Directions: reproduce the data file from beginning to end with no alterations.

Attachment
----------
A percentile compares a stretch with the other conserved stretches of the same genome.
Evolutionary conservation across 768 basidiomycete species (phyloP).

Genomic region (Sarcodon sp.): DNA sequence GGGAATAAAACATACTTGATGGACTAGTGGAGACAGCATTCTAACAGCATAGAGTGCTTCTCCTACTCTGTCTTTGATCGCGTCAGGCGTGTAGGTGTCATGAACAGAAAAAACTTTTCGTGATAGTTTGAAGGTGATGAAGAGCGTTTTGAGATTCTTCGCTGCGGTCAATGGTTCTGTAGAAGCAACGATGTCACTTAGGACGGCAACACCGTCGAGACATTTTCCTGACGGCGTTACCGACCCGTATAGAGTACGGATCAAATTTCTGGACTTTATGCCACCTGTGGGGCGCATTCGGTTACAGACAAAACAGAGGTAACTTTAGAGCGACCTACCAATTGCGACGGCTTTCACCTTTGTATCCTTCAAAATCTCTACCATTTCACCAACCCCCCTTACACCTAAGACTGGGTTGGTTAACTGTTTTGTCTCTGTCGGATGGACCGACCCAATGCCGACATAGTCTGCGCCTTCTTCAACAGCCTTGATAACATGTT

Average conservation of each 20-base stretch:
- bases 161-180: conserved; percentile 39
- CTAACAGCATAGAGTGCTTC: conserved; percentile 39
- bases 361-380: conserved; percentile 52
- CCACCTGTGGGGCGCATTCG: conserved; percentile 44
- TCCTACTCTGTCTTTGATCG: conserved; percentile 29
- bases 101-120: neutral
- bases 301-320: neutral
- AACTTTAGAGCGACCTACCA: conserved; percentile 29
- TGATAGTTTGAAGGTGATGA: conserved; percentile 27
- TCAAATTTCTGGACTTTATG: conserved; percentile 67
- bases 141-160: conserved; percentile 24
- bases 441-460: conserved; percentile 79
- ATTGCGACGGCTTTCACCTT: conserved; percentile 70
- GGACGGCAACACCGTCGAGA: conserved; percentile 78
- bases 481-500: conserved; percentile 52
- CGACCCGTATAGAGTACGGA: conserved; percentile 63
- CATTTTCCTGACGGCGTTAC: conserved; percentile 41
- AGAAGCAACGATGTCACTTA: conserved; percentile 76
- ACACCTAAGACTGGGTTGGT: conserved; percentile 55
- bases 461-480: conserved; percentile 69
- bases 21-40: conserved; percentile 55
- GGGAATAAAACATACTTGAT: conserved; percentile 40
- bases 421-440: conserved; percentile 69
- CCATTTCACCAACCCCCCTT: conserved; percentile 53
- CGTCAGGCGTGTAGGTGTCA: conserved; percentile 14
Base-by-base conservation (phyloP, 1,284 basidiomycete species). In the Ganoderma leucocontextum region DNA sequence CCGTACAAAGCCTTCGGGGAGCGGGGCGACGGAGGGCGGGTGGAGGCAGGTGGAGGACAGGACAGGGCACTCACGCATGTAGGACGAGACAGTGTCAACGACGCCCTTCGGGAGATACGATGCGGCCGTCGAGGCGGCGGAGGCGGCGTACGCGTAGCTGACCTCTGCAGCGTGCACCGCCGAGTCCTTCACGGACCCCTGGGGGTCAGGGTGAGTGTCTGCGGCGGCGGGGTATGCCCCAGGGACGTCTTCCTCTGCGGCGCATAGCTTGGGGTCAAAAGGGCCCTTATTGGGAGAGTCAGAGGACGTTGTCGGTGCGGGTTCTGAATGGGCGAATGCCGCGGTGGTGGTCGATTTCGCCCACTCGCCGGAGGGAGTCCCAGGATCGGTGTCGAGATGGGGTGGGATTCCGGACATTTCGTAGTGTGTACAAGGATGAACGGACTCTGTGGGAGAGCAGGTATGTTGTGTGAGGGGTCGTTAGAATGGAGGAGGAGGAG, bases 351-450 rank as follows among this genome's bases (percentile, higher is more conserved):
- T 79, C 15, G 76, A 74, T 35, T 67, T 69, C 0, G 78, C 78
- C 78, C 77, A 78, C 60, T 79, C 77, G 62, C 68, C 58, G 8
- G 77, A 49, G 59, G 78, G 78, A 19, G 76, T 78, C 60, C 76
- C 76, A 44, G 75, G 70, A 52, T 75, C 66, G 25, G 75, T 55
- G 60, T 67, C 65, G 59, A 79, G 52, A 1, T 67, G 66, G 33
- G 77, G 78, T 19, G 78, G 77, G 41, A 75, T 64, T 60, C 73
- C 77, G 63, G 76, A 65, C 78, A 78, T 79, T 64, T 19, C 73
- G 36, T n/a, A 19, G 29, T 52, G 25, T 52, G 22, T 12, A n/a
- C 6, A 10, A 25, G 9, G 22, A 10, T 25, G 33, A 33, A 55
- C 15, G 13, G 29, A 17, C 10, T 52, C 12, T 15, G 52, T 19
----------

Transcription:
A percentile compares a stretch with the other conserved stretches of the same genome.
Evolutionary conservation across 768 basidiomycete species (phyloP).

Genomic region (Sarcodon sp.): DNA sequence GGGAATAAAACATACTTGATGGACTAGTGGAGACAGCATTCTAACAGCATAGAGTGCTTCTCCTACTCTGTCTTTGATCGCGTCAGGCGTGTAGGTGTCATGAACAGAAAAAACTTTTCGTGATAGTTTGAAGGTGATGAAGAGCGTTTTGAGATTCTTCGCTGCGGTCAATGGTTCTGTAGAAGCAACGATGTCACTTAGGACGGCAACACCGTCGAGACATTTTCCTGACGGCGTTACCGACCCGTATAGAGTACGGATCAAATTTCTGGACTTTATGCCACCTGTGGGGCGCATTCGGTTACAGACAAAACAGAGGTAACTTTAGAGCGACCTACCAATTGCGACGGCTTTCACCTTTGTATCCTTCAAAATCTCTACCATTTCACCAACCCCCCTTACACCTAAGACTGGGTTGGTTAACTGTTTTGTCTCTGTCGGATGGACCGACCCAATGCCGACATAGTCTGCGCCTTCTTCAACAGCCTTGATAACATGTT

Average conservation of each 20-base stretch:
- bases 161-180: conserved; percentile 39
- CTAACAGCATAGAGTGCTTC: conserved; percentile 39
- bases 361-380: conserved; percentile 52
- CCACCTGTGGGGCGCATTCG: conserved; percentile 44
- TCCTACTCTGTCTTTGATCG: conserved; percentile 29
- bases 101-120: neutral
- bases 301-320: neutral
- AACTTTAGAGCGACCTACCA: conserved; percentile 29
- TGATAGTTTGAAGGTGATGA: conserved; percentile 27
- TCAAATTTCTGGACTTTATG: conserved; percentile 67
- bases 141-160: conserved; percentile 24
- bases 441-460: conserved; percentile 79
- ATTGCGACGGCTTTCACCTT: conserved; percentile 70
- GGACGGCAACACCGTCGAGA: conserved; percentile 78
- bases 481-500: conserved; percentile 52
- CGACCCGTATAGAGTACGGA: conserved; percentile 63
- CATTTTCCTGACGGCGTTAC: conserved; percentile 41
- AGAAGCAACGATGTCACTTA: conserved; percentile 76
- ACACCTAAGACTGGGTTGGT: conserved; percentile 55
- bases 461-480: conserved; percentile 69
- bases 21-40: conserved; percentile 55
- GGGAATAAAACATACTTGAT: conserved; percentile 40
- bases 421-440: conserved; percentile 69
- CCATTTCACCAACCCCCCTT: conserved; percentile 53
- CGTCAGGCGTGTAGGTGTCA: conserved; percentile 14
Base-by-base conservation (phyloP, 1,284 basidiomycete species). In the Ganoderma leucocontextum region DNA sequence CCGTACAAAGCCTTCGGGGAGCGGGGCGACGGAGGGCGGGTGGAGGCAGGTGGAGGACAGGACAGGGCACTCACGCATGTAGGACGAGACAGTGTCAACGACGCCCTTCGGGAGATACGATGCGGCCGTCGAGGCGGCGGAGGCGGCGTACGCGTAGCTGACCTCTGCAGCGTGCACCGCCGAGTCCTTCACGGACCCCTGGGGGTCAGGGTGAGTGTCTGCGGCGGCGGGGTATGCCCCAGGGACGTCTTCCTCTGCGGCGCATAGCTTGGGGTCAAAAGGGCCCTTATTGGGAGAGTCAGAGGACGTTGTCGGTGCGGGTTCTGAATGGGCGAATGCCGCGGTGGTGGTCGATTTCGCCCACTCGCCGGAGGGAGTCCCAGGATCGGTGTCGAGATGGGGTGGGATTCCGGACATTTCGTAGTGTGTACAAGGATGAACGGACTCTGTGGGAGAGCAGGTATGTTGTGTGAGGGGTCGTTAGAATGGAGGAGGAGGAG, bases 351-450 rank as follows among this genome's bases (percentile, higher is more conserved):
- T 79, C 15, G 76, A 74, T 35, T 67, T 69, C 0, G 78, C 78
- C 78, C 77, A 78, C 60, T 79, C 77, G 62, C 68, C 58, G 8
- G 77, A 49, G 59, G 78, G 78, A 19, G 76, T 78, C 60, C 76
- C 76, A 44, G 75, G 70, A 52, T 75, C 66, G 25, G 75, T 55
- G 60, T 67, C 65, G 59, A 79, G 52, A 1, T 67, G 66, G 33
- G 77, G 78, T 19, G 78, G 77, G 41, A 75, T 64, T 60, C 73
- C 77, G 63, G 76, A 65, C 78, A 78, T 79, T 64, T 19, C 73
- G 36, T n/a, A 19, G 29, T 52, G 25, T 52, G 22, T 12, A n/a
- C 6, A 10, A 25, G 9, G 22, A 10, T 25, G 33, A 33, A 55
- C 15, G 13, G 29, A 17, C 10, T 52, C 12, T 15, G 52, T 19